so, then I’m wondering when did commerce first take place? was it within the community or was it from another community that came into contact with another community. By the wya another interesting fact is that the people of the middle eat develpoed agriculture (civilisation) first in the world. They travelled ot Europe and passed on this knowledge freely. I belevie they would have done so freely because again, they knew it was good human evolution.

    Hmmm…somewhere along the time from then to now we seem tohave forgotten about whats good for the human race.

    Anyway, the basis of commerce is…I have something you don’t have…what are you willing to give me for it? So, now commerce exists to constantly produce something you or i want or need and see what we are willing to give for it. first trade would have obviously been for goods which leads me to my next topic.

    Our banking system. We can’t fix the climate problem because it will cost too much. Thats the reason we get. It sound ridiculous otme, considering that the international banks can simply print as much money as they choose too. So why not simply creat a world climate fund and print of billion so dollars to fund this?

    Banks themselves are ridiculous. this sounds totally crazy. One day i decide I willbe a bank now. so, i print heaps of plastic things called money and give them to people. now people must give me thisback plus more. Who gave me the authority to print money (which rules our lives by the way)? Well, the history of banks, money and our modern banking system is a very interesting subject if anyone cares to learn about. It makes one question whether any of us are really free as we beleive.

    I only mentioned these things because I feel these are the problems with our system that causes our governemnts not to act out on issues such as climate change (also global poverty).

    An Australian solar energy scientist had approached the government with a proposal he had. In his proposal he estimated that he could provide approx. 90% of australias energy needs from solar power. the governemnt was not interested, so the guy went overseas. Shit we could easily have solar, geo thermal and wind power combined here in this country. Not to mention, wave power. then we could easily run electric cars. the technology is all there, but no investment or research and development has been put into it. Why is this so!!!??!?!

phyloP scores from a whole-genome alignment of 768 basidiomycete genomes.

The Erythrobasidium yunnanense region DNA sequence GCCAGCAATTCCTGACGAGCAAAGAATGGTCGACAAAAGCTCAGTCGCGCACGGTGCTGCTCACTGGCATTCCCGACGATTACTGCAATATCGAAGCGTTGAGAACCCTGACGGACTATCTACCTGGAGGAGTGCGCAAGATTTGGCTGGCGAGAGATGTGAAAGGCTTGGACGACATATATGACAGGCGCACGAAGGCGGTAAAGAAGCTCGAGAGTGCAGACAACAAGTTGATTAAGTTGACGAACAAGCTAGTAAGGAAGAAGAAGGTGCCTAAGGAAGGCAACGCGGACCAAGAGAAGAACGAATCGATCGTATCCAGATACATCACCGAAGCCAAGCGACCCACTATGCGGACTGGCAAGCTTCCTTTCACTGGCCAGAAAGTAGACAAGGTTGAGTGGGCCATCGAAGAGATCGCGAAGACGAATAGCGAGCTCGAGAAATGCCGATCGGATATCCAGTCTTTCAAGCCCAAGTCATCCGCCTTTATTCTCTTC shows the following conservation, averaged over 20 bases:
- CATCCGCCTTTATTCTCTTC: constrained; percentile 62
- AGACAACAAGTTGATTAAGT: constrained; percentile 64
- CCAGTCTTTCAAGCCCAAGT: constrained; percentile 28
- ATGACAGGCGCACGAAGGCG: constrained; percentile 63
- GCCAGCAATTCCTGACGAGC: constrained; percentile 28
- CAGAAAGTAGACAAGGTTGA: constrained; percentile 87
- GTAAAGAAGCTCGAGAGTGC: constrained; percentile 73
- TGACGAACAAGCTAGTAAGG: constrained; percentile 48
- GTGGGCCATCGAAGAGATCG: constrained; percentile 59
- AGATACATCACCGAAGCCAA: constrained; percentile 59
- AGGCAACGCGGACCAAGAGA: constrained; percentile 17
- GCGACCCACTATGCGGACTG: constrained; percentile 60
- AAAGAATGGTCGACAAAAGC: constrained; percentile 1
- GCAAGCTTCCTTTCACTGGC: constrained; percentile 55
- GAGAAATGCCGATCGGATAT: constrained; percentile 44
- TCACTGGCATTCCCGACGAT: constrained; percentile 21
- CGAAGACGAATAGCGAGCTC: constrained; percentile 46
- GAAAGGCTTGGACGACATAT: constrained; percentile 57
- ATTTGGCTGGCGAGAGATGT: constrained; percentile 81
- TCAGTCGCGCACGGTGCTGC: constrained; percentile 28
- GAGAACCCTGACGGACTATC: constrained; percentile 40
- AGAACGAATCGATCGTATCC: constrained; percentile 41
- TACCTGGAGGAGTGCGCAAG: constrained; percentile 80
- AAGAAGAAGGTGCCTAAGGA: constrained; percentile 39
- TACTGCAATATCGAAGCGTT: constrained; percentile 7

anyways, i have basically just gone on a mad rant here which probably doesnt make any sense. but i’d love to talk back if someone has any input or queries.

  114. Ootz

    Gordon, it’s quite a shock when the penny drops isn’t it? Kind of like the proverbial rug being pulled out from underneath our understanding of civilisation and foundation of basic assumptions of life as it is. And all caused by this seemingly innocuous molecule which appears to pack a bigger punch than the cheerful fizz of a freshly opened beer bottle.

    Elise @ 96, in your comparison, public transport vs turbo diesel/hybrid, where you comparing just running costs/emissions or whole live cycle?

  115. Huggybunny

    Ah Gordon, you sound so young and fresh.
    This site is mostly populated by bitter and twisted cynics.
    I am told that there is a good book that may answer a number of your questions, it is; The Origin of the Family, Private Property, and the State by a guy called Fred Engels. “It was written when Engels was 64 years of age and at the height of his intellectual power and contains a comprehensive historical view of the family in relation to the issues of class, female subjugation and private property.”
    Well that’s what Wiki says about it. http://en.wikipedia.org/wiki/Friedrich_Engels


  116. carbonsink

    Huggy @ 107 wrote:

    I would like to see a reduction in population density also.</blockquote
    Out glorious leader does not share your vision:

    Prime Minister Kevin Rudd says he believes in a “big Australia” and that the population forecast is good news for the country, but he does concede that it poses complex challenges.

    “That is why we’re taking a leading position on climate change but also the long-term sustainability of the Murray-Darling and the proper provision of water supplies for the future.

    “This Government is building for the future – we call it nation-building for the future. But let’s be optimistic about the fact this country’s growing, so many around the world are heading the other way.”